The cumulative effect of these hinderances (tactics) provoked one of my codefendants to contemplate “throwing in the towel,” somehow he rationalized that pleading guilty to something he had no involvement with was a viable solution towards evading the barrage of mental intrusions. Their schematic design became so overwhelming that it nearly infringed upon his sanity. To a degree, all of us were on the verge of psychological exhaustion. Instead of mentally collapsing, it caused us to start making conscious efforts to morally support each other.
This was around the time my motion to go pro se (represent myself) was granted. I filed a subsequent motion stating that I be issued a laptop and be given all the discovery discs that the lawyers were entitled to. My request was granted with the stipulation that I adhere to the rules and regulations of the protective order. Which basically meant that I share nothing with my co-defendants. “Yeah Aight!” Once I started receiving the material “we” began analyzing it. Simply saying that we immersed ourselves within this case would be an understatement. I never witnessed a group of individuals move with such a synchronized mind. “Due diligence” is why truly empowered our collective. After sifting through the discovery, which amounted to 7 boxes of documents and about 45 discs. There was no physical evidence, no surveillance footage, or forensic evidence. It all came down to our 17 against 41 lying snakes.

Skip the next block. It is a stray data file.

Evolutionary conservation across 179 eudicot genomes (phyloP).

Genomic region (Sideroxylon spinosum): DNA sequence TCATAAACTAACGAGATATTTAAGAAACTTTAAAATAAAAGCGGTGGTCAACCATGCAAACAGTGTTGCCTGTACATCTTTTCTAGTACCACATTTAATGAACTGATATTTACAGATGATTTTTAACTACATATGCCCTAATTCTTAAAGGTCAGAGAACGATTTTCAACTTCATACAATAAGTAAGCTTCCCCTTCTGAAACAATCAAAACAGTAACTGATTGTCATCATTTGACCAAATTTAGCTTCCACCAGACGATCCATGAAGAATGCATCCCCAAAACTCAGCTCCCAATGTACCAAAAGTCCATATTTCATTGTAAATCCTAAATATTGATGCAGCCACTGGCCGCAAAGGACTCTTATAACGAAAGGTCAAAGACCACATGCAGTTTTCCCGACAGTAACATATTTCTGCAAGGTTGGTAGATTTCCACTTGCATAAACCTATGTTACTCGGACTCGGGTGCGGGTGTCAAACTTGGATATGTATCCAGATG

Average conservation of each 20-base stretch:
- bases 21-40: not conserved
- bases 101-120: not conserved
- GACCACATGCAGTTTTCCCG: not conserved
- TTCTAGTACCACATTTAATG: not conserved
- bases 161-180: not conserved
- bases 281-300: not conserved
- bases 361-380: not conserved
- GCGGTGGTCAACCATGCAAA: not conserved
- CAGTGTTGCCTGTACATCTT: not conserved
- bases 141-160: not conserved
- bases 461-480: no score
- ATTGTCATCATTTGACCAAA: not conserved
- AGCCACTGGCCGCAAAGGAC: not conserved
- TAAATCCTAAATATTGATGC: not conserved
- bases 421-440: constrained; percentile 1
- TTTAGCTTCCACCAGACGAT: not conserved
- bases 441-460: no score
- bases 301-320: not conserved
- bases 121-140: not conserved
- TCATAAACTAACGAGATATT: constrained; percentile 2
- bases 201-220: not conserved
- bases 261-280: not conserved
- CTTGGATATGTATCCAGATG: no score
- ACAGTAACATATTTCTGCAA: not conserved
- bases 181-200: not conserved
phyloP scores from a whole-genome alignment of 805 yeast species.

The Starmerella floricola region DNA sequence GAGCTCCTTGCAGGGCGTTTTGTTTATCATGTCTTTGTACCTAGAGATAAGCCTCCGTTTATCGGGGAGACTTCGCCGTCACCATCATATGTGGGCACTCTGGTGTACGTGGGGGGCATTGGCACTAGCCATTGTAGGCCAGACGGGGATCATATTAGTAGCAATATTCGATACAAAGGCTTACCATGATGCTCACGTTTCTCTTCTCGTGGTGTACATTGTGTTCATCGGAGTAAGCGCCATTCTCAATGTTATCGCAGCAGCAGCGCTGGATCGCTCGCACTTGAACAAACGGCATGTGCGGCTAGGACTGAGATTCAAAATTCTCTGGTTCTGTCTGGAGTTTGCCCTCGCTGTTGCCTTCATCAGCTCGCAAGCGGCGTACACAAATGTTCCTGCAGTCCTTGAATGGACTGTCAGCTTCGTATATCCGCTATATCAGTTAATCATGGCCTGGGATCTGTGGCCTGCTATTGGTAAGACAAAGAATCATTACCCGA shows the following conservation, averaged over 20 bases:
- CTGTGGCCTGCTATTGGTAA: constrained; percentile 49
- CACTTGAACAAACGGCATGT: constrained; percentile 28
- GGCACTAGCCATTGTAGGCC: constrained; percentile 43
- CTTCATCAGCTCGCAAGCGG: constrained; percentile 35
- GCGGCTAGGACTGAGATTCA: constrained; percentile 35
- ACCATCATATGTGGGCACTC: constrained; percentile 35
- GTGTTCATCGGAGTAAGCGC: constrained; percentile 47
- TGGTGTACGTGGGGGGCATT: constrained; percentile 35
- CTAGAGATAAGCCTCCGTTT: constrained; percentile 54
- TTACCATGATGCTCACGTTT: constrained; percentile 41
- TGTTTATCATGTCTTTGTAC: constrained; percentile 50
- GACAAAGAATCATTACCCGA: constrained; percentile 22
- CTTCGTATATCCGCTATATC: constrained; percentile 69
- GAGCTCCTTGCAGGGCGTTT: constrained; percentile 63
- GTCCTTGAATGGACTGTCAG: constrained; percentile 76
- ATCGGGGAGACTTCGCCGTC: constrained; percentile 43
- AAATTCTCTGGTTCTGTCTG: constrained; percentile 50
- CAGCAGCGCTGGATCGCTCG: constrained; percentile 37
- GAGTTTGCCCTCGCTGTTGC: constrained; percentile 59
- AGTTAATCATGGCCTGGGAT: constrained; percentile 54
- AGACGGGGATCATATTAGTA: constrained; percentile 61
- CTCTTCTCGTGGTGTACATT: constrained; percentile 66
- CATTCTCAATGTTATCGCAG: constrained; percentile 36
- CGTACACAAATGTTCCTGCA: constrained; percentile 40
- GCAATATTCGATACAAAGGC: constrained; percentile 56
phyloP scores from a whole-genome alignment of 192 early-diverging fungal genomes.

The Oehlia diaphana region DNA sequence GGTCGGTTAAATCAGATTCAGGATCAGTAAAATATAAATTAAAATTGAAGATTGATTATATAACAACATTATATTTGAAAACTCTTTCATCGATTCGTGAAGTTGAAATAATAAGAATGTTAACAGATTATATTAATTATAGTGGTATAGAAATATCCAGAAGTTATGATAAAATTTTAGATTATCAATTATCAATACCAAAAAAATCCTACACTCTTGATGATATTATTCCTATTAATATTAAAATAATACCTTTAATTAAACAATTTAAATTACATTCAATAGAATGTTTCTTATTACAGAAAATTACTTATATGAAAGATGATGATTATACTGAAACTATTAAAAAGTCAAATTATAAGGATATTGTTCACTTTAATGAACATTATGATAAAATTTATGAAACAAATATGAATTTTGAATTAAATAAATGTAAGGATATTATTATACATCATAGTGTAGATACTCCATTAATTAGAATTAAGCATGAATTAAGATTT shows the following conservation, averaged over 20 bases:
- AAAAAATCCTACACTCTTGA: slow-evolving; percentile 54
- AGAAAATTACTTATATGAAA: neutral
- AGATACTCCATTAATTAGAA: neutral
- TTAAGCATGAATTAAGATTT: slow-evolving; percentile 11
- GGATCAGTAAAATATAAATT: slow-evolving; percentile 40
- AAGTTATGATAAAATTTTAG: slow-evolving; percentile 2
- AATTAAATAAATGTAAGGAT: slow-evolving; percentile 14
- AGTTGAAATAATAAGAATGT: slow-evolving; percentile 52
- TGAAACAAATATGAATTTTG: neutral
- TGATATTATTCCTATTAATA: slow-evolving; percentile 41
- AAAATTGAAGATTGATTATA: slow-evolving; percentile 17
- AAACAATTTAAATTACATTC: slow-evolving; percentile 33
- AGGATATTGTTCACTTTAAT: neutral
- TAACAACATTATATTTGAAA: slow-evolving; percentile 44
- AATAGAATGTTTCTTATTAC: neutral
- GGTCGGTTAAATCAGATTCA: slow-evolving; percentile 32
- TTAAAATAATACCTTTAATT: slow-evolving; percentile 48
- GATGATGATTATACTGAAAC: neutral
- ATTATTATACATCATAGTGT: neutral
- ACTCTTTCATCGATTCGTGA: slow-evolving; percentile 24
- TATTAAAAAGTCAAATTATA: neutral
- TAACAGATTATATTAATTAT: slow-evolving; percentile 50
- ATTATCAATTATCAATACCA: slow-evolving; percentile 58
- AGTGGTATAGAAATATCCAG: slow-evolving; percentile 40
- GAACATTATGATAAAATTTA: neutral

“If the 17 of us along with our comrades and supporters could unify to deliver a blow that caused the political landscape in Delaware to implode imagine what 1,700 or 17,000 strong can accomplish…”
The results: Me and Ruk was found guilty, for basically admitting to our levels of involvement. Deric Forney, Kevin Berry, Abednego Baynes, and Roman Shankaras were acquitted. John Bramble and Obadiah Miller had a hung jury on a few of the charges, but a retrial would not be pursued. Cory Smith, Luis Sierra (Abdul Haqq), Janiis Mathis, Robert Hernandez, Jonatan Rodriguez, Alejandro Rodriguez, Pedro Chairez and Lawrence Michaels all got their cases dismissed. R.I.P. to Kelly Gibbs who took a plea during jury deliberations of the first trial. He committed suicide the night the verdicts returned.
This narration of events was shared to provide a fundamental basis to delineate another nuance of “Vaughn 17.” Like I mentioned, we were essentially strangers comprised of different races, affiliations, motivations etc. Some of my co-defendants had real beefs on the streets. We are a microcosm of the prison population, which reflects society as a whole. I just want to put emphasis on how our discrepancies became inconsequential after the true enemy was identified. If the 17 of us along with our comrades and supporters could unify to deliver a blow that caused the political landscape in Delaware to implode imagine what 1,700 or 17,000 strong can accomplish….
The power is the people.